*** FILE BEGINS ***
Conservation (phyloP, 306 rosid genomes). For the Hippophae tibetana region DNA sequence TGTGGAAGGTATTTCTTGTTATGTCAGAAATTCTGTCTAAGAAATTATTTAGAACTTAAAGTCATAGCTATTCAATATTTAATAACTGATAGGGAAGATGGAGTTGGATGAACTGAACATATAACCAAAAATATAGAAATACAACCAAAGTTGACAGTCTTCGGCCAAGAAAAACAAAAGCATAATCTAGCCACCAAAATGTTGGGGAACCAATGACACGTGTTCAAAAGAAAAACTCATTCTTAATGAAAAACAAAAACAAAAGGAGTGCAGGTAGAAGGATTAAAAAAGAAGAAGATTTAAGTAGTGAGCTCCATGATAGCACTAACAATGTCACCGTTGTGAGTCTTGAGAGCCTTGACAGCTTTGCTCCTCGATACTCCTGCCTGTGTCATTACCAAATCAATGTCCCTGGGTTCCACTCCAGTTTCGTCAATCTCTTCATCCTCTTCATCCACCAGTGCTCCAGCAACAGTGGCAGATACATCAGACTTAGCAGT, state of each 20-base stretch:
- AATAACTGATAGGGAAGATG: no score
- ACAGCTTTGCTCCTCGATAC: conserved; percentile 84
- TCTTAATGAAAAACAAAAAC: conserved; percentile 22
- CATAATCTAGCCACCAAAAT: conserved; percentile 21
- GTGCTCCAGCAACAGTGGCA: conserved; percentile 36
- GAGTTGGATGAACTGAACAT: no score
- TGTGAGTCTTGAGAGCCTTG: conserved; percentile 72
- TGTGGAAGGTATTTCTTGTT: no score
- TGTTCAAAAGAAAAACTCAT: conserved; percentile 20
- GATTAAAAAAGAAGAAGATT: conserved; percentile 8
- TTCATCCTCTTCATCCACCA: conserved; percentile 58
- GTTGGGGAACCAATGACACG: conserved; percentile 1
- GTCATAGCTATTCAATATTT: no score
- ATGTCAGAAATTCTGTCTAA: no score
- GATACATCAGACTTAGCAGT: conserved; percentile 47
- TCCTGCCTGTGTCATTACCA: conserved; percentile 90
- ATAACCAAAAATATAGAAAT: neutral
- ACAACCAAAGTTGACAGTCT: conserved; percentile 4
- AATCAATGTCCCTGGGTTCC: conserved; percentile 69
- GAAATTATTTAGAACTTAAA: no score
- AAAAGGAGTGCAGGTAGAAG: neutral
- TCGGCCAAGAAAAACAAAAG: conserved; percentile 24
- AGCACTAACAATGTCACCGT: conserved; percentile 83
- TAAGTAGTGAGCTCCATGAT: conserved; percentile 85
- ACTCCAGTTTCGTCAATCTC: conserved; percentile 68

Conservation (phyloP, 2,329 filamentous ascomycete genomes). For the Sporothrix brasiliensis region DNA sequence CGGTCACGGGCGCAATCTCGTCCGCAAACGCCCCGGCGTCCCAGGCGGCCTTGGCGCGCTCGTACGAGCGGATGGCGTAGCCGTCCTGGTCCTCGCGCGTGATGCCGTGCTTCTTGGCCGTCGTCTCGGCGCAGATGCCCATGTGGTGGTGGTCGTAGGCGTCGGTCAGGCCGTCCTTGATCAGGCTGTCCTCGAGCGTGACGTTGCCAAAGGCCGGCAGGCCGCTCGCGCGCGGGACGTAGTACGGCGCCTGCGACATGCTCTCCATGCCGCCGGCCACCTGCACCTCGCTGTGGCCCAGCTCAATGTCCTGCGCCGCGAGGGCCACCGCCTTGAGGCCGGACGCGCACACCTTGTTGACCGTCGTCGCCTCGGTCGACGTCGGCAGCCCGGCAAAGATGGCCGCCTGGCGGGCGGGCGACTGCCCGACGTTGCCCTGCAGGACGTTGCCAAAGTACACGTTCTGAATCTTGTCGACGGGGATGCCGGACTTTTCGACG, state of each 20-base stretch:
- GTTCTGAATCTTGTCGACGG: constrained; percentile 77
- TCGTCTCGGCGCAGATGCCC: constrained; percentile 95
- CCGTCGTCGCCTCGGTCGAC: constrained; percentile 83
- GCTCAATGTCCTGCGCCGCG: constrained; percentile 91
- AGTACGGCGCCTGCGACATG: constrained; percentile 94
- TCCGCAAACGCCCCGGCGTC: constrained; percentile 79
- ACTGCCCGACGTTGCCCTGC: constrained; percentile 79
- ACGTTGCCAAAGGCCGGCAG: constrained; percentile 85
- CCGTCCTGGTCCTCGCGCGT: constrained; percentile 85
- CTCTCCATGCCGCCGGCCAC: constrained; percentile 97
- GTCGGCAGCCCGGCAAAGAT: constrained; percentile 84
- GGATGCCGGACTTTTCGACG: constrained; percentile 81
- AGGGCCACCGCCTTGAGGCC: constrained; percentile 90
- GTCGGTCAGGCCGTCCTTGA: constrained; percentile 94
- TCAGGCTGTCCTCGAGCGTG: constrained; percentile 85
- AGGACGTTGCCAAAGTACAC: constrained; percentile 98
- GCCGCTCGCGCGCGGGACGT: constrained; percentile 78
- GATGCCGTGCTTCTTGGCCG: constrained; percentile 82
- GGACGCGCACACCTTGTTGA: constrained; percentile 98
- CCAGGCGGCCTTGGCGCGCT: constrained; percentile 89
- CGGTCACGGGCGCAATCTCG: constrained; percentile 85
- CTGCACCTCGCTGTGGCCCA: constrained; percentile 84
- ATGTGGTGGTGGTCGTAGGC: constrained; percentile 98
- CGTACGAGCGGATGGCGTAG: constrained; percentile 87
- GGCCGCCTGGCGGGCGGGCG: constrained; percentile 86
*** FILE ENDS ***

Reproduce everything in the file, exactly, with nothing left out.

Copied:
Conservation (phyloP, 306 rosid genomes). For the Hippophae tibetana region DNA sequence TGTGGAAGGTATTTCTTGTTATGTCAGAAATTCTGTCTAAGAAATTATTTAGAACTTAAAGTCATAGCTATTCAATATTTAATAACTGATAGGGAAGATGGAGTTGGATGAACTGAACATATAACCAAAAATATAGAAATACAACCAAAGTTGACAGTCTTCGGCCAAGAAAAACAAAAGCATAATCTAGCCACCAAAATGTTGGGGAACCAATGACACGTGTTCAAAAGAAAAACTCATTCTTAATGAAAAACAAAAACAAAAGGAGTGCAGGTAGAAGGATTAAAAAAGAAGAAGATTTAAGTAGTGAGCTCCATGATAGCACTAACAATGTCACCGTTGTGAGTCTTGAGAGCCTTGACAGCTTTGCTCCTCGATACTCCTGCCTGTGTCATTACCAAATCAATGTCCCTGGGTTCCACTCCAGTTTCGTCAATCTCTTCATCCTCTTCATCCACCAGTGCTCCAGCAACAGTGGCAGATACATCAGACTTAGCAGT, state of each 20-base stretch:
- AATAACTGATAGGGAAGATG: no score
- ACAGCTTTGCTCCTCGATAC: conserved; percentile 84
- TCTTAATGAAAAACAAAAAC: conserved; percentile 22
- CATAATCTAGCCACCAAAAT: conserved; percentile 21
- GTGCTCCAGCAACAGTGGCA: conserved; percentile 36
- GAGTTGGATGAACTGAACAT: no score
- TGTGAGTCTTGAGAGCCTTG: conserved; percentile 72
- TGTGGAAGGTATTTCTTGTT: no score
- TGTTCAAAAGAAAAACTCAT: conserved; percentile 20
- GATTAAAAAAGAAGAAGATT: conserved; percentile 8
- TTCATCCTCTTCATCCACCA: conserved; percentile 58
- GTTGGGGAACCAATGACACG: conserved; percentile 1
- GTCATAGCTATTCAATATTT: no score
- ATGTCAGAAATTCTGTCTAA: no score
- GATACATCAGACTTAGCAGT: conserved; percentile 47
- TCCTGCCTGTGTCATTACCA: conserved; percentile 90
- ATAACCAAAAATATAGAAAT: neutral
- ACAACCAAAGTTGACAGTCT: conserved; percentile 4
- AATCAATGTCCCTGGGTTCC: conserved; percentile 69
- GAAATTATTTAGAACTTAAA: no score
- AAAAGGAGTGCAGGTAGAAG: neutral
- TCGGCCAAGAAAAACAAAAG: conserved; percentile 24
- AGCACTAACAATGTCACCGT: conserved; percentile 83
- TAAGTAGTGAGCTCCATGAT: conserved; percentile 85
- ACTCCAGTTTCGTCAATCTC: conserved; percentile 68

Conservation (phyloP, 2,329 filamentous ascomycete genomes). For the Sporothrix brasiliensis region DNA sequence CGGTCACGGGCGCAATCTCGTCCGCAAACGCCCCGGCGTCCCAGGCGGCCTTGGCGCGCTCGTACGAGCGGATGGCGTAGCCGTCCTGGTCCTCGCGCGTGATGCCGTGCTTCTTGGCCGTCGTCTCGGCGCAGATGCCCATGTGGTGGTGGTCGTAGGCGTCGGTCAGGCCGTCCTTGATCAGGCTGTCCTCGAGCGTGACGTTGCCAAAGGCCGGCAGGCCGCTCGCGCGCGGGACGTAGTACGGCGCCTGCGACATGCTCTCCATGCCGCCGGCCACCTGCACCTCGCTGTGGCCCAGCTCAATGTCCTGCGCCGCGAGGGCCACCGCCTTGAGGCCGGACGCGCACACCTTGTTGACCGTCGTCGCCTCGGTCGACGTCGGCAGCCCGGCAAAGATGGCCGCCTGGCGGGCGGGCGACTGCCCGACGTTGCCCTGCAGGACGTTGCCAAAGTACACGTTCTGAATCTTGTCGACGGGGATGCCGGACTTTTCGACG, state of each 20-base stretch:
- GTTCTGAATCTTGTCGACGG: constrained; percentile 77
- TCGTCTCGGCGCAGATGCCC: constrained; percentile 95
- CCGTCGTCGCCTCGGTCGAC: constrained; percentile 83
- GCTCAATGTCCTGCGCCGCG: constrained; percentile 91
- AGTACGGCGCCTGCGACATG: constrained; percentile 94
- TCCGCAAACGCCCCGGCGTC: constrained; percentile 79
- ACTGCCCGACGTTGCCCTGC: constrained; percentile 79
- ACGTTGCCAAAGGCCGGCAG: constrained; percentile 85
- CCGTCCTGGTCCTCGCGCGT: constrained; percentile 85
- CTCTCCATGCCGCCGGCCAC: constrained; percentile 97
- GTCGGCAGCCCGGCAAAGAT: constrained; percentile 84
- GGATGCCGGACTTTTCGACG: constrained; percentile 81
- AGGGCCACCGCCTTGAGGCC: constrained; percentile 90
- GTCGGTCAGGCCGTCCTTGA: constrained; percentile 94
- TCAGGCTGTCCTCGAGCGTG: constrained; percentile 85
- AGGACGTTGCCAAAGTACAC: constrained; percentile 98
- GCCGCTCGCGCGCGGGACGT: constrained; percentile 78
- GATGCCGTGCTTCTTGGCCG: constrained; percentile 82
- GGACGCGCACACCTTGTTGA: constrained; percentile 98
- CCAGGCGGCCTTGGCGCGCT: constrained; percentile 89
- CGGTCACGGGCGCAATCTCG: constrained; percentile 85
- CTGCACCTCGCTGTGGCCCA: constrained; percentile 84
- ATGTGGTGGTGGTCGTAGGC: constrained; percentile 98
- CGTACGAGCGGATGGCGTAG: constrained; percentile 87
- GGCCGCCTGGCGGGCGGGCG: constrained; percentile 86